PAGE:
-A similar idea to mental age- I’ve heard it considered in terms of seasons– there are Spring people, who flower most beautifully in their youth, and later on tend to look back with great nostalgia, feeling those were the best years of their lives. Then there are Summer people, who blossom in their twenties and thirties, working hard with great energy and enthusiasm, strong of body and mind. And then there are Autumn people, who are shy in their youth and take time to come into their confidence, or pull their energies together into accomplishments and develop strength of character.

What about winter? There was no description of winter people, in the book that I read (sadly, I no longer remember the book where I heard this idea)- perhaps they were the wise elders, a role tragically lost these days. Perhaps they were always rare, since people for so long, didn’t live past “autumn.” But I like to think there are winter people. They’re the people who share a closeness or a kinship with death. Perhaps they lost someone beloved early in life, and so for them, death is real- death informs their every move, reminds them often of its presence- never far, unforgettable.

These Winter people, they have an extra pair of eyes, always seeing the end of things. They remember the preciousness of each breath, the suddenness with which everything can be taken away. They remember: we own nothing, in this life. It’s all borrowed.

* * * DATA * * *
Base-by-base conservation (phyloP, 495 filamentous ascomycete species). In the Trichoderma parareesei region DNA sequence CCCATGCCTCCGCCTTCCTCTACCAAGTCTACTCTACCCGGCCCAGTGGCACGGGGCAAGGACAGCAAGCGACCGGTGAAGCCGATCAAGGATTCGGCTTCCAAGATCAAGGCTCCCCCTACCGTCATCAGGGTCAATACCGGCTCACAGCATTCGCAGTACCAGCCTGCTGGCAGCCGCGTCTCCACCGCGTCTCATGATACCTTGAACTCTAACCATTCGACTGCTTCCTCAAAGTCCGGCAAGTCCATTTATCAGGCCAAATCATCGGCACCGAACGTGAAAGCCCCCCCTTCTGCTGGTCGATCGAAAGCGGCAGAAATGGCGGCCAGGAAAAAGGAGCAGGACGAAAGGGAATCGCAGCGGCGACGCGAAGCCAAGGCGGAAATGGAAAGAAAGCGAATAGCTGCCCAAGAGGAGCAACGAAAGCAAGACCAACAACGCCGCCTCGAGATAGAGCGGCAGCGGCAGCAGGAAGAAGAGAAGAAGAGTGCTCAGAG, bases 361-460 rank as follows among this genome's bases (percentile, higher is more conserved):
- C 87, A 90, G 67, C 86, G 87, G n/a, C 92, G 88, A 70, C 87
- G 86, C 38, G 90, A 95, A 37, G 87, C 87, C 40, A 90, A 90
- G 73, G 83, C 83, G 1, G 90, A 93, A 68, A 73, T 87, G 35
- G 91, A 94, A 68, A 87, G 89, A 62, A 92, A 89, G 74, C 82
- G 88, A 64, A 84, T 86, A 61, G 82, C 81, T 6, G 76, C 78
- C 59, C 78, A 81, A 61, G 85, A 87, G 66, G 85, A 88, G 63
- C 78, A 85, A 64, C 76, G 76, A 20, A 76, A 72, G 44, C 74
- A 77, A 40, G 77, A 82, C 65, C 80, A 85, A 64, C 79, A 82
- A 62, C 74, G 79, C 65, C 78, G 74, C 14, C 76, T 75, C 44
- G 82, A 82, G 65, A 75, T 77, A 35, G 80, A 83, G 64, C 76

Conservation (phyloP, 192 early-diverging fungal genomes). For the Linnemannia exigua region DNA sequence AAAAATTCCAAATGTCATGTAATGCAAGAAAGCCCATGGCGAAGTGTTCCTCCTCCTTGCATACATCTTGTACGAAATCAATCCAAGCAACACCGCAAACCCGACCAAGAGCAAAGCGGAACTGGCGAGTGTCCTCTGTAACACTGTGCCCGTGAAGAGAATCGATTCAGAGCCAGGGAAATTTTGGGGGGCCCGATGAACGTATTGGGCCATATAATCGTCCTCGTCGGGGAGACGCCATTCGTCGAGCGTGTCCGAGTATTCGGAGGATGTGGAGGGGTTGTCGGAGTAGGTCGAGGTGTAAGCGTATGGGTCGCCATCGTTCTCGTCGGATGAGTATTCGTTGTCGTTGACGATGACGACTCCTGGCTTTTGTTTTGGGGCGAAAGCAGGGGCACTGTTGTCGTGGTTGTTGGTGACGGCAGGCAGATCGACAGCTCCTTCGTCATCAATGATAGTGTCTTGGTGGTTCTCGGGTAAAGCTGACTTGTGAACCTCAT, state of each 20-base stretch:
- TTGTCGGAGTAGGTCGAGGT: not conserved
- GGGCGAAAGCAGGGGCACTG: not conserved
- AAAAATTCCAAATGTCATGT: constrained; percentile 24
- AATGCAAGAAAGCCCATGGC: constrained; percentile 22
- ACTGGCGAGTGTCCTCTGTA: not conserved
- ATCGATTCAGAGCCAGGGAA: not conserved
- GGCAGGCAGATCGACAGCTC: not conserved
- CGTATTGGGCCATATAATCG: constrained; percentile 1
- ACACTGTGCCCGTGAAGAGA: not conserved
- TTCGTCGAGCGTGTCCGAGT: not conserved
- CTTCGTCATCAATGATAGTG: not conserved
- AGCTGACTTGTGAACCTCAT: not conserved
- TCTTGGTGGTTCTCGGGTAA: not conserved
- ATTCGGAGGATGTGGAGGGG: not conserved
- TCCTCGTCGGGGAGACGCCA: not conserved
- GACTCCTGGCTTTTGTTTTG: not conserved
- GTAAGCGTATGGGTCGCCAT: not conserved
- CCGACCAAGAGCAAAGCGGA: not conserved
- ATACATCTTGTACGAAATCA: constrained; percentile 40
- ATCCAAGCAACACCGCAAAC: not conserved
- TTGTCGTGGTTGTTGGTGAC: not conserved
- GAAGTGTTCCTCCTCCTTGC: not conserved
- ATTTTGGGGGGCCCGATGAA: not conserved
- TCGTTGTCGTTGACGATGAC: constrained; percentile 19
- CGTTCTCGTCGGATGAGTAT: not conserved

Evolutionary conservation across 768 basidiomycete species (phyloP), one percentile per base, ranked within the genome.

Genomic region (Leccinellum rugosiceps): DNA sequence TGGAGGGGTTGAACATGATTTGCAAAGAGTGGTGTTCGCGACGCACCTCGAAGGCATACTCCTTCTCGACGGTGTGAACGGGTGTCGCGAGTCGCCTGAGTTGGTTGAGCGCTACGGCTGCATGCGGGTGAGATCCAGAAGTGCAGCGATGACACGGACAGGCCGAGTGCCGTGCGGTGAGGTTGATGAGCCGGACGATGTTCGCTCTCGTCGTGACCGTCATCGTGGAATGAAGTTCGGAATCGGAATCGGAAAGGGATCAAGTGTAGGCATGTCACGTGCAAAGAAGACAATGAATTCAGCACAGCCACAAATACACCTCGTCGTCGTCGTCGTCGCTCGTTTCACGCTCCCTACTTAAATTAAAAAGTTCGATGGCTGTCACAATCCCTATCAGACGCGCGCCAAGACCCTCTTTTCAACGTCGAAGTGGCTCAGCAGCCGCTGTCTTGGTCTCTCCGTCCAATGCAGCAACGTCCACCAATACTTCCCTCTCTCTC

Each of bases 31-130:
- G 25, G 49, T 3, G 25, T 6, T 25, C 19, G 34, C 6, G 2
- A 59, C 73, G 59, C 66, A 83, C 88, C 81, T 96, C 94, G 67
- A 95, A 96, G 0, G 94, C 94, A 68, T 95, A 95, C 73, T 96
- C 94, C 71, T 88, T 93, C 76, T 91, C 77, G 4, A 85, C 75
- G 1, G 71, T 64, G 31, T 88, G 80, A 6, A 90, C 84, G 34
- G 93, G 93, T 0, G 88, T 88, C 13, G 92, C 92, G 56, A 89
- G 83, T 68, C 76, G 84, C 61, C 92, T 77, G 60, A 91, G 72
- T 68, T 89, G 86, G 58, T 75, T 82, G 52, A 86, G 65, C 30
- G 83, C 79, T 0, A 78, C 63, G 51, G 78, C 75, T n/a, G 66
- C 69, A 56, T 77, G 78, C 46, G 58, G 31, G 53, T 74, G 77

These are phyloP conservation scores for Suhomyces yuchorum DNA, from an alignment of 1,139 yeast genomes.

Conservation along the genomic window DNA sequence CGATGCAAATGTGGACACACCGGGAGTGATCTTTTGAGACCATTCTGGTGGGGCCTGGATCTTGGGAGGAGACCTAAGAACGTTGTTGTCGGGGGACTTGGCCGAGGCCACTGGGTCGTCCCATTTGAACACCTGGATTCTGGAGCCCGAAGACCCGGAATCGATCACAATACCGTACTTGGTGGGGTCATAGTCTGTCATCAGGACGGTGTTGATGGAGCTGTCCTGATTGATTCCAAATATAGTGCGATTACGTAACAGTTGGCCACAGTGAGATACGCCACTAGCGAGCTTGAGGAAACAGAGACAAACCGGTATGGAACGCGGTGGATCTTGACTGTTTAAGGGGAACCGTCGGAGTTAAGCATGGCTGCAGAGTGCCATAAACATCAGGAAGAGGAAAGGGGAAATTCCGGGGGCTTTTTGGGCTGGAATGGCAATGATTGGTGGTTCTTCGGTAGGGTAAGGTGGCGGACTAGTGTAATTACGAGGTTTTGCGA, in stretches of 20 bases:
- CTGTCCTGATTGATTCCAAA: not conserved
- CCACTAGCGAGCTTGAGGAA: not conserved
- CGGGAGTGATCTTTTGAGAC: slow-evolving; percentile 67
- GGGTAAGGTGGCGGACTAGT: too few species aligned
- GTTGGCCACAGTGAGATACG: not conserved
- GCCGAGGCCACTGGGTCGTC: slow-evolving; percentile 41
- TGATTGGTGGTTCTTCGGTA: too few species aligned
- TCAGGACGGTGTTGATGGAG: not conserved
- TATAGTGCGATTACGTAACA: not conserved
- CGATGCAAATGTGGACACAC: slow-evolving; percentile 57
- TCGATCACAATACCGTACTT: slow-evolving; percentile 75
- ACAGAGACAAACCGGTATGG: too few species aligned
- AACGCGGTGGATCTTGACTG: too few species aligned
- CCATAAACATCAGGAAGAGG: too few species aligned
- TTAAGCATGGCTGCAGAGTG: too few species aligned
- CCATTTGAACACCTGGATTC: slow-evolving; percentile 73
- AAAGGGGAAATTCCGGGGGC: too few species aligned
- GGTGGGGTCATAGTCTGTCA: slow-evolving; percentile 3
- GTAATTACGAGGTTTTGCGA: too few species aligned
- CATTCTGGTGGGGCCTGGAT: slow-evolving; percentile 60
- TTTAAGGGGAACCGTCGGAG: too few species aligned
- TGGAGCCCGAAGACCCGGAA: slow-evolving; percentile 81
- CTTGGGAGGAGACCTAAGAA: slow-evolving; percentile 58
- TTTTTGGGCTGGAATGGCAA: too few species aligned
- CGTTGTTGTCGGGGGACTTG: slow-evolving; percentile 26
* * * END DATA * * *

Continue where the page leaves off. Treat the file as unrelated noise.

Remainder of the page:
-Bringing that back to my dilemma, where the past and future are so alive- my task, then, must be to be here, in the present, and use the present to create the future that I daydream about so much. Use the present to honor the past I was gifted: both horrors and triumphs, pain and beauty. In this way I can pull the aliveness of both the past and the future into this moment- ground them in the here and now, express their realness not with daydreams but with action.


 

Friends, what are your thoughts on these ideas? On time and timelessness, on the realness of the future and the past, on pulling them into the present? Do any of you relate to the idea of mentally or spiritually being a different age? I’d love to hear your thoughts in the comments below 🙂

Don’t chase cool, chase snow.

These days I meet a lot of guys who are living the digital nomad dream, who are in open relationships, dating multiple women, flying off to cities on different continents on a moment’s notice, on a whim, because they forgot their luggage, because they wanted another excuse to see that girl they met, because the food is excellent, because the nightlife is amazing, or the fashion, or whatever.

It all seems so… pointless. What are they doing all that running around for? What’s the point? Everything feels so special, when you talk to them, so amazingly cool: that gorgeous alluring exotic perfect girl, that hip-yet-timeless city, that club, oh my god it was the coolest thing, finding that secret nightclub hidden behind a vending machine and miles of abandoned hallways. It’s easy to get pulled into their tales of their crazy wild life, be in awe of how cool they are.